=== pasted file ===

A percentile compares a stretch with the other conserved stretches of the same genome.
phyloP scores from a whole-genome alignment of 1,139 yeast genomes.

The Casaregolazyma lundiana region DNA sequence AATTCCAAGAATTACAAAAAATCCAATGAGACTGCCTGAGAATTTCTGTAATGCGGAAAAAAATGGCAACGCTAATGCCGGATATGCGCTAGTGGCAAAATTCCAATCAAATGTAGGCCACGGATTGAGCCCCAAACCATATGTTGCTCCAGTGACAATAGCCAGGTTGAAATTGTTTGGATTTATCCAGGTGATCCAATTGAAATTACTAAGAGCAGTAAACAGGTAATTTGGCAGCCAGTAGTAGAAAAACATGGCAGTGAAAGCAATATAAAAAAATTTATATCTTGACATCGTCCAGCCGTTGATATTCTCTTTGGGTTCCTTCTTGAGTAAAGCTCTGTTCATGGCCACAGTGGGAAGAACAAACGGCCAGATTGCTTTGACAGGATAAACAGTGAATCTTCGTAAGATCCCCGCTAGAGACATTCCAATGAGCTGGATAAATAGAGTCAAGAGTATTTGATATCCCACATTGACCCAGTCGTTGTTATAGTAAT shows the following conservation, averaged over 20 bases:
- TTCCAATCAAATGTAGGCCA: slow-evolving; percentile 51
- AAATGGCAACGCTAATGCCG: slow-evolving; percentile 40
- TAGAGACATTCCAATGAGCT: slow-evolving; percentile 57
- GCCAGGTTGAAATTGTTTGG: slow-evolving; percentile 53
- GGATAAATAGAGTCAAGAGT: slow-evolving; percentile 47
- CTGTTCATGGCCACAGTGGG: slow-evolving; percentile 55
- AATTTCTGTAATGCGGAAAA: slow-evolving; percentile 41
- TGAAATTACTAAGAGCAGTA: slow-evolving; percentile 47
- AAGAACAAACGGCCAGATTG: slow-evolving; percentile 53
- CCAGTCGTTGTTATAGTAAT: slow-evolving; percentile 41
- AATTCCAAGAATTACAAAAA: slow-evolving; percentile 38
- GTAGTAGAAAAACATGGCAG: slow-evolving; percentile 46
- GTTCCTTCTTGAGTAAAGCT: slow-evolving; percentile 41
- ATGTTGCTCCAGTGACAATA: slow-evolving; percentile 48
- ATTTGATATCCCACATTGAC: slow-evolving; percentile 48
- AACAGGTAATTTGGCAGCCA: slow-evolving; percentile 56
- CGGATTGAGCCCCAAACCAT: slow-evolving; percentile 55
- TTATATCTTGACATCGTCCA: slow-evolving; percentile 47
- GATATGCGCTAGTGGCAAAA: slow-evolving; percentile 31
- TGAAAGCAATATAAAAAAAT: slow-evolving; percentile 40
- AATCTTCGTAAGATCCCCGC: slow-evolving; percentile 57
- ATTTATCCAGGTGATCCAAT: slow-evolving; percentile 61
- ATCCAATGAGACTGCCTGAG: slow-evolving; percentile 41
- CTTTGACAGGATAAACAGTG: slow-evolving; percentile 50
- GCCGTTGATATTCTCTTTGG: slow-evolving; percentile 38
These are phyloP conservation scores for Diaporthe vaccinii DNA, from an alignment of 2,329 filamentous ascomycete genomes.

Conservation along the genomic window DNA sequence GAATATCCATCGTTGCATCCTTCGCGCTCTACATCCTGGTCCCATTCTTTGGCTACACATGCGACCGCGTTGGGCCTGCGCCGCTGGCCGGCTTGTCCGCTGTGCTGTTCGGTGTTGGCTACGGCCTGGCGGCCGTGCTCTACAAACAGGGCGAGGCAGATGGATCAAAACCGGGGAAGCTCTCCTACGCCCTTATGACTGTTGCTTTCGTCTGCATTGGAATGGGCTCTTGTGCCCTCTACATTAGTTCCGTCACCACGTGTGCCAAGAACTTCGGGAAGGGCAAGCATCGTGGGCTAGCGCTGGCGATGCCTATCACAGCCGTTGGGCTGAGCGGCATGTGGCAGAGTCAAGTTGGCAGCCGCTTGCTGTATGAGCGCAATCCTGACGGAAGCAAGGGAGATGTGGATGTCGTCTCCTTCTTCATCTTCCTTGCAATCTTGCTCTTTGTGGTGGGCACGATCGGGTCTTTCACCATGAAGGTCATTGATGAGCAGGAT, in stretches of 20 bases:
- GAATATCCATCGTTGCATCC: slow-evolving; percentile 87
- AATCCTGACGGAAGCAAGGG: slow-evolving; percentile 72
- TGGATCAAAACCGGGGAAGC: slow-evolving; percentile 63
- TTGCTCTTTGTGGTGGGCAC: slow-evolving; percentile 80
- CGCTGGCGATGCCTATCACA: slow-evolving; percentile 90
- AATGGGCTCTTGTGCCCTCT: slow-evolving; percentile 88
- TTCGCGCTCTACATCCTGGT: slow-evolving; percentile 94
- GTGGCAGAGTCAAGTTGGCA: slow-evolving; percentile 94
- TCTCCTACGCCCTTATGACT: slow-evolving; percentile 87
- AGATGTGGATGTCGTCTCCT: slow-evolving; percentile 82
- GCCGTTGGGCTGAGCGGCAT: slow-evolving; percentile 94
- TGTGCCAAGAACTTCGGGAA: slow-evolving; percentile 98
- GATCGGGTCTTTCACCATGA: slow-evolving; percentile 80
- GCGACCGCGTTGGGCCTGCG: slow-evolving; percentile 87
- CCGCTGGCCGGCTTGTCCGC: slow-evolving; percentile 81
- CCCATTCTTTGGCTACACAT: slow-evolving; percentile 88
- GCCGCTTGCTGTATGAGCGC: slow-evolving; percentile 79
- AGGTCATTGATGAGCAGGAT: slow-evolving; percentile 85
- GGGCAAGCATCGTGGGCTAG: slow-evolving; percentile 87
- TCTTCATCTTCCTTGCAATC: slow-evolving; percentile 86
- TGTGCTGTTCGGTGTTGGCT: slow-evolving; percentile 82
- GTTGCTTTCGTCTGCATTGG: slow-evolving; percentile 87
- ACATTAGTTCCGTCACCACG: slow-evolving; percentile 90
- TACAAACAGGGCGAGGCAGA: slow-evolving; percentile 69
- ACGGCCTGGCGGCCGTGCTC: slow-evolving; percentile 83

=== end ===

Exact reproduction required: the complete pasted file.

A percentile compares a stretch with the other conserved stretches of the same genome.
phyloP scores from a whole-genome alignment of 1,139 yeast genomes.

The Casaregolazyma lundiana region DNA sequence AATTCCAAGAATTACAAAAAATCCAATGAGACTGCCTGAGAATTTCTGTAATGCGGAAAAAAATGGCAACGCTAATGCCGGATATGCGCTAGTGGCAAAATTCCAATCAAATGTAGGCCACGGATTGAGCCCCAAACCATATGTTGCTCCAGTGACAATAGCCAGGTTGAAATTGTTTGGATTTATCCAGGTGATCCAATTGAAATTACTAAGAGCAGTAAACAGGTAATTTGGCAGCCAGTAGTAGAAAAACATGGCAGTGAAAGCAATATAAAAAAATTTATATCTTGACATCGTCCAGCCGTTGATATTCTCTTTGGGTTCCTTCTTGAGTAAAGCTCTGTTCATGGCCACAGTGGGAAGAACAAACGGCCAGATTGCTTTGACAGGATAAACAGTGAATCTTCGTAAGATCCCCGCTAGAGACATTCCAATGAGCTGGATAAATAGAGTCAAGAGTATTTGATATCCCACATTGACCCAGTCGTTGTTATAGTAAT shows the following conservation, averaged over 20 bases:
- TTCCAATCAAATGTAGGCCA: slow-evolving; percentile 51
- AAATGGCAACGCTAATGCCG: slow-evolving; percentile 40
- TAGAGACATTCCAATGAGCT: slow-evolving; percentile 57
- GCCAGGTTGAAATTGTTTGG: slow-evolving; percentile 53
- GGATAAATAGAGTCAAGAGT: slow-evolving; percentile 47
- CTGTTCATGGCCACAGTGGG: slow-evolving; percentile 55
- AATTTCTGTAATGCGGAAAA: slow-evolving; percentile 41
- TGAAATTACTAAGAGCAGTA: slow-evolving; percentile 47
- AAGAACAAACGGCCAGATTG: slow-evolving; percentile 53
- CCAGTCGTTGTTATAGTAAT: slow-evolving; percentile 41
- AATTCCAAGAATTACAAAAA: slow-evolving; percentile 38
- GTAGTAGAAAAACATGGCAG: slow-evolving; percentile 46
- GTTCCTTCTTGAGTAAAGCT: slow-evolving; percentile 41
- ATGTTGCTCCAGTGACAATA: slow-evolving; percentile 48
- ATTTGATATCCCACATTGAC: slow-evolving; percentile 48
- AACAGGTAATTTGGCAGCCA: slow-evolving; percentile 56
- CGGATTGAGCCCCAAACCAT: slow-evolving; percentile 55
- TTATATCTTGACATCGTCCA: slow-evolving; percentile 47
- GATATGCGCTAGTGGCAAAA: slow-evolving; percentile 31
- TGAAAGCAATATAAAAAAAT: slow-evolving; percentile 40
- AATCTTCGTAAGATCCCCGC: slow-evolving; percentile 57
- ATTTATCCAGGTGATCCAAT: slow-evolving; percentile 61
- ATCCAATGAGACTGCCTGAG: slow-evolving; percentile 41
- CTTTGACAGGATAAACAGTG: slow-evolving; percentile 50
- GCCGTTGATATTCTCTTTGG: slow-evolving; percentile 38
These are phyloP conservation scores for Diaporthe vaccinii DNA, from an alignment of 2,329 filamentous ascomycete genomes.

Conservation along the genomic window DNA sequence GAATATCCATCGTTGCATCCTTCGCGCTCTACATCCTGGTCCCATTCTTTGGCTACACATGCGACCGCGTTGGGCCTGCGCCGCTGGCCGGCTTGTCCGCTGTGCTGTTCGGTGTTGGCTACGGCCTGGCGGCCGTGCTCTACAAACAGGGCGAGGCAGATGGATCAAAACCGGGGAAGCTCTCCTACGCCCTTATGACTGTTGCTTTCGTCTGCATTGGAATGGGCTCTTGTGCCCTCTACATTAGTTCCGTCACCACGTGTGCCAAGAACTTCGGGAAGGGCAAGCATCGTGGGCTAGCGCTGGCGATGCCTATCACAGCCGTTGGGCTGAGCGGCATGTGGCAGAGTCAAGTTGGCAGCCGCTTGCTGTATGAGCGCAATCCTGACGGAAGCAAGGGAGATGTGGATGTCGTCTCCTTCTTCATCTTCCTTGCAATCTTGCTCTTTGTGGTGGGCACGATCGGGTCTTTCACCATGAAGGTCATTGATGAGCAGGAT, in stretches of 20 bases:
- GAATATCCATCGTTGCATCC: slow-evolving; percentile 87
- AATCCTGACGGAAGCAAGGG: slow-evolving; percentile 72
- TGGATCAAAACCGGGGAAGC: slow-evolving; percentile 63
- TTGCTCTTTGTGGTGGGCAC: slow-evolving; percentile 80
- CGCTGGCGATGCCTATCACA: slow-evolving; percentile 90
- AATGGGCTCTTGTGCCCTCT: slow-evolving; percentile 88
- TTCGCGCTCTACATCCTGGT: slow-evolving; percentile 94
- GTGGCAGAGTCAAGTTGGCA: slow-evolving; percentile 94
- TCTCCTACGCCCTTATGACT: slow-evolving; percentile 87
- AGATGTGGATGTCGTCTCCT: slow-evolving; percentile 82
- GCCGTTGGGCTGAGCGGCAT: slow-evolving; percentile 94
- TGTGCCAAGAACTTCGGGAA: slow-evolving; percentile 98
- GATCGGGTCTTTCACCATGA: slow-evolving; percentile 80
- GCGACCGCGTTGGGCCTGCG: slow-evolving; percentile 87
- CCGCTGGCCGGCTTGTCCGC: slow-evolving; percentile 81
- CCCATTCTTTGGCTACACAT: slow-evolving; percentile 88
- GCCGCTTGCTGTATGAGCGC: slow-evolving; percentile 79
- AGGTCATTGATGAGCAGGAT: slow-evolving; percentile 85
- GGGCAAGCATCGTGGGCTAG: slow-evolving; percentile 87
- TCTTCATCTTCCTTGCAATC: slow-evolving; percentile 86
- TGTGCTGTTCGGTGTTGGCT: slow-evolving; percentile 82
- GTTGCTTTCGTCTGCATTGG: slow-evolving; percentile 87
- ACATTAGTTCCGTCACCACG: slow-evolving; percentile 90
- TACAAACAGGGCGAGGCAGA: slow-evolving; percentile 69
- ACGGCCTGGCGGCCGTGCTC: slow-evolving; percentile 83